This study investigates the ability of a regional climate model (RCM) to simulate the diurnal cycle of precipitation over southeast Australia, to provide a basis for understanding the mechanisms that drive diurnal variability. When compared with 195 observation gauges, the RCM tends to simulate too many occurrences and too little intensity for precipitation events at the 3-hourly time scale. However, the overall precipitation amounts are well simulated and the diurnal variability in occurrences and intensities are generally well reproduced, particularly in spring and summer. In terms of precipitation amounts, the RCM overestimated the diurnal cycle during the warmer months but was reasonably accurate during winter. The timing of the maxima and minima was found to match the observed timings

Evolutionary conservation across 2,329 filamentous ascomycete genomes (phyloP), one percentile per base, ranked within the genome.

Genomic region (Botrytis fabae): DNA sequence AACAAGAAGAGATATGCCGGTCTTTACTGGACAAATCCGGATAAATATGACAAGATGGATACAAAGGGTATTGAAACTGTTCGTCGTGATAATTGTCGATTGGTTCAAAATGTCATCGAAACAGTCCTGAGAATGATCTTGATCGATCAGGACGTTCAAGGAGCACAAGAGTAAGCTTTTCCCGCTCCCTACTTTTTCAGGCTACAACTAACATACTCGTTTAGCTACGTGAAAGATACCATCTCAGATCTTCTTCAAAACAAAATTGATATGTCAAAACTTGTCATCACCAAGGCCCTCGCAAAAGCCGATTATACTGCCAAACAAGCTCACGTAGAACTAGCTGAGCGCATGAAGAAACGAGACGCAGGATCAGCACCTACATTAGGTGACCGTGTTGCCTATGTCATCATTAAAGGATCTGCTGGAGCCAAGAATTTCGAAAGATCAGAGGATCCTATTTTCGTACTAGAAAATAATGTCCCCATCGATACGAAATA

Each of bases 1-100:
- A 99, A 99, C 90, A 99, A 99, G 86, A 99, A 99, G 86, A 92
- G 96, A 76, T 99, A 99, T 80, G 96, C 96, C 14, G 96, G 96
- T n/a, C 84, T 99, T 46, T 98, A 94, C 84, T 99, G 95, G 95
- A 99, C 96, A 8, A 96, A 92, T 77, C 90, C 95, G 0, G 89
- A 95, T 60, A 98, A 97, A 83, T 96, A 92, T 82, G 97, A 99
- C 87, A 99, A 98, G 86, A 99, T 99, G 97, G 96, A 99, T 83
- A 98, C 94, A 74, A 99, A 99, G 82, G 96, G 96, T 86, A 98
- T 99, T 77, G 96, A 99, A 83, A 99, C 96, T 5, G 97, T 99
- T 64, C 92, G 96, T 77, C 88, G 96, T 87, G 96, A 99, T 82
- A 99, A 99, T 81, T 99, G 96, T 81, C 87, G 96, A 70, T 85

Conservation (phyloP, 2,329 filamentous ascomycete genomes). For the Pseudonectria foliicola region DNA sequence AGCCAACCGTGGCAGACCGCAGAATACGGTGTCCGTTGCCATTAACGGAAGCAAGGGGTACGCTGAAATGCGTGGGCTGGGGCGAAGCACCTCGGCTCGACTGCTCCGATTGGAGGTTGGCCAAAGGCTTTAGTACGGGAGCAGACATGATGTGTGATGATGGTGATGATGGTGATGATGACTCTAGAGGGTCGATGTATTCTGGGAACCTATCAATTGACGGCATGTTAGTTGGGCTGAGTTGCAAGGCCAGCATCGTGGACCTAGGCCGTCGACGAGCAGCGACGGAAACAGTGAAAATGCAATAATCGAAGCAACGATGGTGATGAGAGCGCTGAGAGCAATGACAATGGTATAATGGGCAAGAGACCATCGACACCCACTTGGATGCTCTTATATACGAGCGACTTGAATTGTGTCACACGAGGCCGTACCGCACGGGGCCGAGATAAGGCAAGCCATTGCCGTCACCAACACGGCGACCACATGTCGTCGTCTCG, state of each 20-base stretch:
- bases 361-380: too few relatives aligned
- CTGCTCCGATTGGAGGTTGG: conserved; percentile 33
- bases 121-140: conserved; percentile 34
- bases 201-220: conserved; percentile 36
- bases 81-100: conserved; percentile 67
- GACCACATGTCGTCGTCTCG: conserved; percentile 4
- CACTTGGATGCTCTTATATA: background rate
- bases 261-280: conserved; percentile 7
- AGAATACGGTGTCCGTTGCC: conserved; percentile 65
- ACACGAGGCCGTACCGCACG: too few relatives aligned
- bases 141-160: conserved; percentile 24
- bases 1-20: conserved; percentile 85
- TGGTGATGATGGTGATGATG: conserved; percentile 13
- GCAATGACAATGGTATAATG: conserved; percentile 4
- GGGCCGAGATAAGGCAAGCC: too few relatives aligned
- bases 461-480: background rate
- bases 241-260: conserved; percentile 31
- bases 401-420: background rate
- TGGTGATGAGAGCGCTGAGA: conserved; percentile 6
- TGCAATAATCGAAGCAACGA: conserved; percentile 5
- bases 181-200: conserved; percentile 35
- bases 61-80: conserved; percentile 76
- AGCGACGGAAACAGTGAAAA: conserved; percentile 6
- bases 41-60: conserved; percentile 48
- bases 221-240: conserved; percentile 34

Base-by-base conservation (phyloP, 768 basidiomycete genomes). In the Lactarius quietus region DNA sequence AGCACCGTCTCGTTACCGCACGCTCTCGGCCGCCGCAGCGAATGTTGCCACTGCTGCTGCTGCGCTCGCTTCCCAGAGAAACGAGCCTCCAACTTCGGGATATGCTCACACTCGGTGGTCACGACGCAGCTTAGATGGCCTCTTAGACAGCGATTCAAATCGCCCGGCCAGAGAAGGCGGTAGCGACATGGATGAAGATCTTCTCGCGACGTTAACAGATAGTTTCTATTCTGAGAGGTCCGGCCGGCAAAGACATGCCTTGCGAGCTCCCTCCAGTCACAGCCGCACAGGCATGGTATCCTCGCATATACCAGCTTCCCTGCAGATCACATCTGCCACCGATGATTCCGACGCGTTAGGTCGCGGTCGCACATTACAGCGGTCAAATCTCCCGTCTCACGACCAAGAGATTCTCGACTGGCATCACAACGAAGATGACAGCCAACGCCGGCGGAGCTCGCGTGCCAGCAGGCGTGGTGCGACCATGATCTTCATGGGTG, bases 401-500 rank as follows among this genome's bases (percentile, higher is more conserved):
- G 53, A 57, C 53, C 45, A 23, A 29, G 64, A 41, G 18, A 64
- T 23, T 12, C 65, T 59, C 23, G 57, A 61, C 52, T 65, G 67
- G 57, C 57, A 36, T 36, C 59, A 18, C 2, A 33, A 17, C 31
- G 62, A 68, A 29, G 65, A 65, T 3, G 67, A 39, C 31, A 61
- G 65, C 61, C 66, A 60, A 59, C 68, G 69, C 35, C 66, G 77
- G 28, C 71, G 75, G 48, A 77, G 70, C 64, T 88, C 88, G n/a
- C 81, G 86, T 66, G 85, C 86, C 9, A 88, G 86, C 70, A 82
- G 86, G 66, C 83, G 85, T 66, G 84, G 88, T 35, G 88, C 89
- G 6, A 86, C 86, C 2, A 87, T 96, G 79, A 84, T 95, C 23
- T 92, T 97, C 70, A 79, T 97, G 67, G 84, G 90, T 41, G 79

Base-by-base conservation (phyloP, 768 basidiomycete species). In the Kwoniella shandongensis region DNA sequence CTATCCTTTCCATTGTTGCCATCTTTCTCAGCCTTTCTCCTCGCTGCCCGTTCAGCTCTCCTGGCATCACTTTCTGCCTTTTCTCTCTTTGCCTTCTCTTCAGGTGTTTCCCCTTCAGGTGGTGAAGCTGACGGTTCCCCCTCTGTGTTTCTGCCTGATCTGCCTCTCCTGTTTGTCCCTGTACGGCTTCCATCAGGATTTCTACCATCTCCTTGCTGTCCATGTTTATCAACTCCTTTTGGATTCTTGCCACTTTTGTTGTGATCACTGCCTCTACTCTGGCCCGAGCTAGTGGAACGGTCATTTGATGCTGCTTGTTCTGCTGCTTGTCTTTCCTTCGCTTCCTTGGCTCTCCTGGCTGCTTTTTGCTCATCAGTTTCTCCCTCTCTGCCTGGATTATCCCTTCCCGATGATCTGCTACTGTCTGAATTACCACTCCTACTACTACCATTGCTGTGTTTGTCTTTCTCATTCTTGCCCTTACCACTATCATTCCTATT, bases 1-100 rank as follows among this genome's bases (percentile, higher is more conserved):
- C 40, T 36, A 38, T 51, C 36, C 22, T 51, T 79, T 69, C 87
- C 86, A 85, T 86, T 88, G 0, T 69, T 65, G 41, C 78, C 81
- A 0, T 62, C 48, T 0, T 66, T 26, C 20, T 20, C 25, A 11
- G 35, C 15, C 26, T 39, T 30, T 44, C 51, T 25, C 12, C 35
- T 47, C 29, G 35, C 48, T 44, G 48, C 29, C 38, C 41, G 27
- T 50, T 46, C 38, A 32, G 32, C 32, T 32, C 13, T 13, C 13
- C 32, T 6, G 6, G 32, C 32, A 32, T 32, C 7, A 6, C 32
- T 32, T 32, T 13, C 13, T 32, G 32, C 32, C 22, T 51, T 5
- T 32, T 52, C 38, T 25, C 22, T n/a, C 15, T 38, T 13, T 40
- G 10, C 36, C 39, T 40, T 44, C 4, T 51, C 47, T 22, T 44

well. The spatial pattern of diurnal variability in the Weather Research and Forecasting model outputs was remarkably similar to the observed record, capturing many features of regional variability. The RCM diurnal cycle was dominated by the convective (subgrid scale) precipitation. In the RCM the diurnal cycle of convective precipitation over land corresponds well to atmospheric instability and thermally triggered convection over large areas, and also to the large-scale moisture convergence at 700 hPa along the east coast, with the strongest diurnal cycles present where these three mechanisms are in phase.
Figure 10: Correlation between mean monthly diurnal cycles of convective precipitation and the indicated variable for summer (DJF).
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Last updated 31st January 2013